Blog Archive

Wednesday, 4 July 2018

Stop Helping the Home Office to Deport People

I started a petition on Monday night calling on British Airways to stop working with the Home Office, deporting people. Last week it was revealed by The Guardian that Virgin has declared it is no longer collaborating with the government to deport people.  I am quoted in the article.

In just 36 hours since launching this petition in has gained 27000 signatures. People are quite rightly outraged by the treatment of Windrush generation people and their families who have made their lives in the UK, working & contributing taxes for decades,after raising children & grandchildren.

I also have a related petition focused on the Home Office. If you read the updates you will see that the Home Office have failed to comply with 2 separate Freedom of Information requests and I have had to report them to the Information Commissioners Office.

Please sign here

Petition text;

Virgin Airlines have announced that they will no longer work with the Home Office to deport immigrants from the UK amidst concerns the Home Office is wrongfully removing members of the Windrush generation and LGBT asylum seekers.

People deemed as illegal immigrants are detained and removed using these flights - sometimes this whole process happens in as little as 2 weeks. This leaves very little time to get legal support and to appeal the Home Office’s decision. As a result people who actually have the right to be in the UK, are at risk of being deported - and disgracefully they have been.
Last month, the Home Secretary admitted that at least 63 people were wrongly deported from the UK who were part of the Windrush generation.These are people who were invited and immigrated to the UK legally, built their lives and made their homes here and then were forced to leave.  
The decision by Virgin to stop participating in this is a big step in helping to save people facing such injustice. I hope that if other airlines follow Virgin’s example, it could encourage the Home Office to make the system better and fairer.
That’s why I’m calling on the UK’s largest airline, British Airways (BA) and other airlines, to commit to not helping to deport people too.

Three major US airlines - American Airlines, United and Frontier - asked the federal government to stop using their flights to transport migrant children who have been separated from their families before Donald Trump signed an executive order to end separations. I want to see UK airlines taking as strong a stance, and standing up for what is right.

As the National Chair of BARAC UK - Black Activists Rising Against Cuts - we work regularly with  people who are targeted by the Home Office including those from the Windrush generation and so I see the damage it causes to their lives and the communities they are part of when they are torn away. The tide is turning. Corporations are learning that it is important to listen to the public and recognise the role they play.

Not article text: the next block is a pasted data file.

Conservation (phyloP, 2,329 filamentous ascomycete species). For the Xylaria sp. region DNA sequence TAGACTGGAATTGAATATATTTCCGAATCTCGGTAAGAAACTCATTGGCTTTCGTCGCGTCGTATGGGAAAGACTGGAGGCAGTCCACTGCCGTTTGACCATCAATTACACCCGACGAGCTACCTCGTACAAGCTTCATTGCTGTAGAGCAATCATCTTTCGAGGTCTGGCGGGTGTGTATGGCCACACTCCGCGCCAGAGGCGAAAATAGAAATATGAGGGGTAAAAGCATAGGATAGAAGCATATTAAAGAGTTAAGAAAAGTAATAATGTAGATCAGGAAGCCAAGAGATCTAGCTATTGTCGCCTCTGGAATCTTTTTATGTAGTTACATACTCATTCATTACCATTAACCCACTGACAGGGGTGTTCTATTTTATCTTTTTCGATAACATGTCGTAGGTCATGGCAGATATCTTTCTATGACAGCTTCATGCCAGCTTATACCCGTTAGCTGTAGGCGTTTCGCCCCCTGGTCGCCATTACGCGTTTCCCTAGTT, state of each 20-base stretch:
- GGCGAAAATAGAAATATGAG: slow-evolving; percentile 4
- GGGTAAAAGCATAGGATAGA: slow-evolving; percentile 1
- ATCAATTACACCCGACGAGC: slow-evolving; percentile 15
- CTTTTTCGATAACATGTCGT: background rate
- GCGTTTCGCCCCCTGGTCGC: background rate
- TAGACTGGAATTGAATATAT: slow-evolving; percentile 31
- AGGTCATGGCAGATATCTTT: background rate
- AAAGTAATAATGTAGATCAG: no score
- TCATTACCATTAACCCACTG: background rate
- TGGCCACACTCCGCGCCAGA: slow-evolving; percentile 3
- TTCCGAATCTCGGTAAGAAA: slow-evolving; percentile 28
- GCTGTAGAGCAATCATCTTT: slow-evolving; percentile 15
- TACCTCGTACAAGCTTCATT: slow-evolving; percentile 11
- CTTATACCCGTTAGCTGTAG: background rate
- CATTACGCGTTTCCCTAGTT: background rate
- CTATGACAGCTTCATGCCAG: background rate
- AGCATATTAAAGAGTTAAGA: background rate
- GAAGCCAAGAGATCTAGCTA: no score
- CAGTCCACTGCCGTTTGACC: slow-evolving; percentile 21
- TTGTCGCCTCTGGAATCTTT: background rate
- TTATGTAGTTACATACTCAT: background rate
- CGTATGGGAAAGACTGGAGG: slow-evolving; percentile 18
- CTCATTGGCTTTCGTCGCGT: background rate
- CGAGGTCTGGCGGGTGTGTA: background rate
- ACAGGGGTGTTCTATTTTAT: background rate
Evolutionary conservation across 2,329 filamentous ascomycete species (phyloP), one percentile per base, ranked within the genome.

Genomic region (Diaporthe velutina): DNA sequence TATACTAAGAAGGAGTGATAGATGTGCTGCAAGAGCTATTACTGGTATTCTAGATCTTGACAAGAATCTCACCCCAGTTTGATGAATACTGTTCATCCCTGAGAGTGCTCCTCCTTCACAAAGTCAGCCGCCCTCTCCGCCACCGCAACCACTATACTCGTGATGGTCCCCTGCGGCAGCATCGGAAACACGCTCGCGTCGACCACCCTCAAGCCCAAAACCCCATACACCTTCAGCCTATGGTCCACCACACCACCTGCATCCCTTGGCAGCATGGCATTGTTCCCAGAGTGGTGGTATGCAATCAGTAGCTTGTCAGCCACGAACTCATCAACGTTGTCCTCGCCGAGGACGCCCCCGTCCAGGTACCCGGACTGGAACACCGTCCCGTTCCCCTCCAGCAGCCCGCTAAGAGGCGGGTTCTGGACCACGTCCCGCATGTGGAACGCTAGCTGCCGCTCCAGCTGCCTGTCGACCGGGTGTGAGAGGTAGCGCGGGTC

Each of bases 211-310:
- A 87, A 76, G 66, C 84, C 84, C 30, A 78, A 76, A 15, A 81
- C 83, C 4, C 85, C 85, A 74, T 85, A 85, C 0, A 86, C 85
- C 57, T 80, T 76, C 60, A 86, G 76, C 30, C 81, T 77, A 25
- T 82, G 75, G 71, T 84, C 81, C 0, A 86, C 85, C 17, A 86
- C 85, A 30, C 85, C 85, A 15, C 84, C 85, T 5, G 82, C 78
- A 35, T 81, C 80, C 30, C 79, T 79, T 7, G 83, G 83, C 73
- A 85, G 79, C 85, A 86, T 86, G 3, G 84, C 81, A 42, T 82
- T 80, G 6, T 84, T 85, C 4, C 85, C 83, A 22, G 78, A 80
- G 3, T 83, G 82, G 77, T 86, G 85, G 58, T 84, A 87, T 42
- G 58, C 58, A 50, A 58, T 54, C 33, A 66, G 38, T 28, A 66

Please sign my petition.

Zita Holbourne
National Chair;  BARAC UK 

Tuesday, 1 May 2018

Press Release; BMElawyers4Justice Launch; Windrush 11 point plan

London, 1st May 2018: BMELawyers4Justice (formerly BMELawyers4Grenfell), an organisation comprised of some of the UK’s leading BME legal specialists, community justice groups and the wider community, are in the process of challenging this Government’s immigration and deportation policies affecting those who either entered or whose parents/grandparents entered the UK as Commonwealth citizens under the express invitation of the UK government.  

The ‘Windrush Scandal’, is not isolated to Windrush.  The same issues affect many others, both from the Commonwealth and those born overseas. Despite having been told that they were part of the Empire, these migrants were met with a wave of prejudice and sometimes outright hostility, something they had not been prepared for.

It has now emerged that many have been deported and others still face being threatened with deportation under new immigration rules whereby people are being ordered to prove they have the right to be in the UK to rent property, work or access services and benefits, despite living and working here for decades, some over 50 years.

We are only now told that the government failed to keep detailed records of Windrush arrivals, and landing cards recording their arrival dates were destroyed in 2010, months after Theresa May became Home Secretary.  In May 2012, Theresa May said the new measures were designed to create a "hostile environment" for people who were in the UK illegally.  That hostile environment has led to numerous deportations, including Windrush migrants settled in this country for decades being deported ‘in error’ and others being refused re-entry to the UK. 

Whilst we welcome the resignation of Home Secretary Amber Rudd this is not enough.

We propose an 11-Point Plan for reparations of the human rights abuse suffered by the Windrush and Commonwealth generation and their descendants:

1. The immediate resignation of Prime Minister Theresa May as the chief architects of policies designed to create a hostile, unfair and racist environment.

2. An independent Ombudsman be appointed to investigate and establish how many people have been wrongly detained or deported and order the immediate return of those unlawfully deported and award full compensation for all those that have suffered loss, financial or otherwise, (injury to feelings of the highest tier under the Vento guidelines) for those who faced deportation, lost employment housing or access to NHS and other basic services;